Kristian Cordero is about the most awarded Bikol poet writing today, and he writes both in Filipino and the Bikol language. “Kitang Ipinangidam sa Kasâlan / We who were Conceived in Sin” is part of the collection “Segunda Mano” (Second Hand) which won for him the 2008 National Commission on Culture and the Arts (NCCA) Writers Prize for Poetry. A literature teacher at the Ateneo de Naga University, Kristian is one of the young poets leading the renaissance in Bikol writing and realizing its possibilities in reflecting a modern consciousness. The author of three award-winning books of poetry, he has attended the University of the Philippines National Writers Workshop and has won the Don Carlos Palanca Memorial Awards and the Premio Tomas Arejola for Bikol Literature, among many others.

Mark Bagain Schwab has a German last name, a language that by no means can he speak, he write us. He is a twenty-seven year old Filipino who has not yet chosen to live or work abroad. He has momentarily (and maybe permanently) retired from designing websites and laying out magazines but not from taking pictures. He is also a fellow of this year’s LIRA (Linangan sa Retorika, Imahen at Arte) poetry workshop, where poets learn all the Filipino and foreign verse forms before they are allowed to experiment with “loose” poetry. Soon, Mark writes, he will flee the metropolis to find some peace in his hometown of Pagudpud, Ilocos Norte, where he plans to write his first collection of poems.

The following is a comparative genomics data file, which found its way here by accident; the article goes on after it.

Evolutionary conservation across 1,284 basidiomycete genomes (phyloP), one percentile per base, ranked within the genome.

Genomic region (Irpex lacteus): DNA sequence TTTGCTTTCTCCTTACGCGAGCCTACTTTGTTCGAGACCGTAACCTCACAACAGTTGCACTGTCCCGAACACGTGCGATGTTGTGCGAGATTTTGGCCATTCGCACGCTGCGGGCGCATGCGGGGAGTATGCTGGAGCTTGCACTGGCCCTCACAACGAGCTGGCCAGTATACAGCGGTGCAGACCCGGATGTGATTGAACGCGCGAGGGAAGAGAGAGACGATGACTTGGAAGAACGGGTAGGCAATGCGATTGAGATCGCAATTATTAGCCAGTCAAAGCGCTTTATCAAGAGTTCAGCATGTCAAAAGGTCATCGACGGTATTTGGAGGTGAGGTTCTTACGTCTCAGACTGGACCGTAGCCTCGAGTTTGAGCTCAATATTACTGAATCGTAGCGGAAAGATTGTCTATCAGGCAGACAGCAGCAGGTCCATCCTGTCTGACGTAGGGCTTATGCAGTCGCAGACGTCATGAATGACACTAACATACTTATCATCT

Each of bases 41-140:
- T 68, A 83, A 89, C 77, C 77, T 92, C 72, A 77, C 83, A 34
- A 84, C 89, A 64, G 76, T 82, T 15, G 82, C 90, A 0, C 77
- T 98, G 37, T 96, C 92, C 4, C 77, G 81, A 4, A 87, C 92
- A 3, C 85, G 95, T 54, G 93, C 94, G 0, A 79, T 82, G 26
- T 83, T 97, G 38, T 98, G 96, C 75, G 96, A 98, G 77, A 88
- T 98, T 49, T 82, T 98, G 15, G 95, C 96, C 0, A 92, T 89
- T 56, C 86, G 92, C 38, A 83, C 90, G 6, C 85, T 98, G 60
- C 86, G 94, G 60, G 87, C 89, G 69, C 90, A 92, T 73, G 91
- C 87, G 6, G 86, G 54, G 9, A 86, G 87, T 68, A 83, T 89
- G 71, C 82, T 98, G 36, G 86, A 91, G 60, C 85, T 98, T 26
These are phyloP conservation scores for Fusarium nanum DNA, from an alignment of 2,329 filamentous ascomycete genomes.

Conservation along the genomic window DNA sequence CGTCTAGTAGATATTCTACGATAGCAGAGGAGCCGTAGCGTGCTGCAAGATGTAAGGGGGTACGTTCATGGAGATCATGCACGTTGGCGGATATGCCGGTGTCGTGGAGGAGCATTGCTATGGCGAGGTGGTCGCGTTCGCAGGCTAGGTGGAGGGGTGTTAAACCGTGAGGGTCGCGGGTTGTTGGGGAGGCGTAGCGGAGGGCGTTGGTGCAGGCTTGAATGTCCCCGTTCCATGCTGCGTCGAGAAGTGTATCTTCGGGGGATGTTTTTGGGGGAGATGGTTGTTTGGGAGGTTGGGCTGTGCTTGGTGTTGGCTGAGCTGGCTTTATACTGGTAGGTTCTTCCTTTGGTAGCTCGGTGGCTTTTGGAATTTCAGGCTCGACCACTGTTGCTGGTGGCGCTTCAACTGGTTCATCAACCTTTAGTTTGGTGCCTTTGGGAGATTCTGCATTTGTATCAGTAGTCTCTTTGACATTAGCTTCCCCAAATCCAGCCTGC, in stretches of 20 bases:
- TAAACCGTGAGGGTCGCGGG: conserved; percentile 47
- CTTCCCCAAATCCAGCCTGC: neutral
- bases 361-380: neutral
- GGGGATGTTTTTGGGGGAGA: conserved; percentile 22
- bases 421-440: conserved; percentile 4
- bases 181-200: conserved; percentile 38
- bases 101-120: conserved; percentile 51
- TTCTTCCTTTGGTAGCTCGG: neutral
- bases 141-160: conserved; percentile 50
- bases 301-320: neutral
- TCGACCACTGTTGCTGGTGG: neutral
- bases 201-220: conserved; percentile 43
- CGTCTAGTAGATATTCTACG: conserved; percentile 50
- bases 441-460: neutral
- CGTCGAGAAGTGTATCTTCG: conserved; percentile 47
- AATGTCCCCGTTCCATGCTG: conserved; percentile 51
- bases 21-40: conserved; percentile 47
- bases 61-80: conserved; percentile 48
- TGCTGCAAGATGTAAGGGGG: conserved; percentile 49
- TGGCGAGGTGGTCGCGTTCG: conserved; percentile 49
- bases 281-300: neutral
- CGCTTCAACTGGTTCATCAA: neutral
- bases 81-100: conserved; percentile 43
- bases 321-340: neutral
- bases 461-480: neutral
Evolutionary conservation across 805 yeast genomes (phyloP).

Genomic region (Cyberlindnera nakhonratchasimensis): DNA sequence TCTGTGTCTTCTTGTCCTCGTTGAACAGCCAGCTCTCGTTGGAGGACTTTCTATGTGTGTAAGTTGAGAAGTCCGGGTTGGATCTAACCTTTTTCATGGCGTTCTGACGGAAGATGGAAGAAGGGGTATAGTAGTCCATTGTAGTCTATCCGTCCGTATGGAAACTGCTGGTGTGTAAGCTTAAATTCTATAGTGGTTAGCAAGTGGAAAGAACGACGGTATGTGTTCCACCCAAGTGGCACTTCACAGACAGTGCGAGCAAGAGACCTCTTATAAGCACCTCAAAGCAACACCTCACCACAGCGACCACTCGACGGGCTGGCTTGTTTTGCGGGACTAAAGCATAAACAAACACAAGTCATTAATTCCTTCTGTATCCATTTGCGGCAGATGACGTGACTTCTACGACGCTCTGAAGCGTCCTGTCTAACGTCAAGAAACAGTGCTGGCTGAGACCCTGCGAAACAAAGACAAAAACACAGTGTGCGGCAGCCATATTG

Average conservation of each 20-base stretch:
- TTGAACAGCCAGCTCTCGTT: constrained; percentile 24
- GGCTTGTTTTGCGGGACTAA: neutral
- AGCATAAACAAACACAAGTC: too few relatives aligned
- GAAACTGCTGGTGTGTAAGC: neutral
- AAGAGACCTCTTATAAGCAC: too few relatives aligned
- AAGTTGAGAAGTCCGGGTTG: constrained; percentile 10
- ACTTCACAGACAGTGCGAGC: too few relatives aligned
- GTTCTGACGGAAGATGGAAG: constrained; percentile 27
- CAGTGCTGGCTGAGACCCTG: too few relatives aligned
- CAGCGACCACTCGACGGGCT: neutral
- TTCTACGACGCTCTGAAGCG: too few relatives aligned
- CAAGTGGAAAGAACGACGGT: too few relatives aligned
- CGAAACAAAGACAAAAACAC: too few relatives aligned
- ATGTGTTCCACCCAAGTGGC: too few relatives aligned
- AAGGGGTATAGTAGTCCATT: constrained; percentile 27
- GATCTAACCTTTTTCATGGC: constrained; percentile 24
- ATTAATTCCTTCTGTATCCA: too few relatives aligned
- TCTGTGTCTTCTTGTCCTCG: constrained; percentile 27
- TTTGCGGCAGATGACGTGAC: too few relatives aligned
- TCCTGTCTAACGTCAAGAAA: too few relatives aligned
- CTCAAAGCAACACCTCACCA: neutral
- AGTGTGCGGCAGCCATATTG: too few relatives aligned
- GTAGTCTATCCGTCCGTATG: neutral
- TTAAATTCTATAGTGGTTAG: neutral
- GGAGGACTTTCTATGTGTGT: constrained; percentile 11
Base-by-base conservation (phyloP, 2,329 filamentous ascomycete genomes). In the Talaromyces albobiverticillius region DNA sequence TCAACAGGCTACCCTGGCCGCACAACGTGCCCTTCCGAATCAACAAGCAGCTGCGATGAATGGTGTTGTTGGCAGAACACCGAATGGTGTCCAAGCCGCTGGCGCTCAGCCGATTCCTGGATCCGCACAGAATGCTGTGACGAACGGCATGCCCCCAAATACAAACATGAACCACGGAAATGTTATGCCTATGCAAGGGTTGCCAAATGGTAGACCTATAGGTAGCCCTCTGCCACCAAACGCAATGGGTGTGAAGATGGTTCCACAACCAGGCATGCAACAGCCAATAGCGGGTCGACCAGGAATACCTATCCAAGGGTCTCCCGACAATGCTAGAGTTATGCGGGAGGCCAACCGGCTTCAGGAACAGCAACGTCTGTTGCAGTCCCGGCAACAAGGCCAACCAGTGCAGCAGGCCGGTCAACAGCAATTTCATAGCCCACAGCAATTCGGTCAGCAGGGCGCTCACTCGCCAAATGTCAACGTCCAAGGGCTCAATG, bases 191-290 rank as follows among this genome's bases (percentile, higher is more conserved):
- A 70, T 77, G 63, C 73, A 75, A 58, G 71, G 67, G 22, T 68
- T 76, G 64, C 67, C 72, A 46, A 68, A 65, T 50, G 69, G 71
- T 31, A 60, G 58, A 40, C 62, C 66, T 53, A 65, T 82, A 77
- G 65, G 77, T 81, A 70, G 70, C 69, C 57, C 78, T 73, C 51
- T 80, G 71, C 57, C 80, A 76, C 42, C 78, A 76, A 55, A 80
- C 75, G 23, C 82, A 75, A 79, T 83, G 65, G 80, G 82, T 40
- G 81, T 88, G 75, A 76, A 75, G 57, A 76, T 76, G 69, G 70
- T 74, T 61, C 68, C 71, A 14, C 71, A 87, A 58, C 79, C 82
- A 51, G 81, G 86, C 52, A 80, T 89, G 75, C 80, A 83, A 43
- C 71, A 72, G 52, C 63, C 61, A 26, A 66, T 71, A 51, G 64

Rodolfo "Rod" Samonte is one of our leading names in the arts, a painter, printmaker, photographer, and digital artist. A longtime resident of Burbank, California, migrating after he had well established his name in Manila, Rod has shown his work in 19 solo exhibitions and numerous group shows in the Philippines, the U.S., Europe, and South America. A fellow member of the e-group Banggaan, of artists, photographers, writers, and musicians exchanging interactive art and gossip both serious and hilarious, he tells me to "use" any of his works anytime for this ezine, a generous offer considering the value of his art. The critic Alice Guillermo, writing about one of Rod's exhibits of his digital creations, remarks about the "new technologies... stunningly displayed," where "he is only proving his excellence in his employment of the new digital language."

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"No. 21 • Contributors" was posted by: Our Small Family blogs, under category POET'SPICTUREBOOK and permalinks http://our-small-family.blogspot.com/2008/11/no-21-contributors.html. Ratings: 1010 Votings: 97,687, Tuesday, November 11, 2008, 4:51 AM.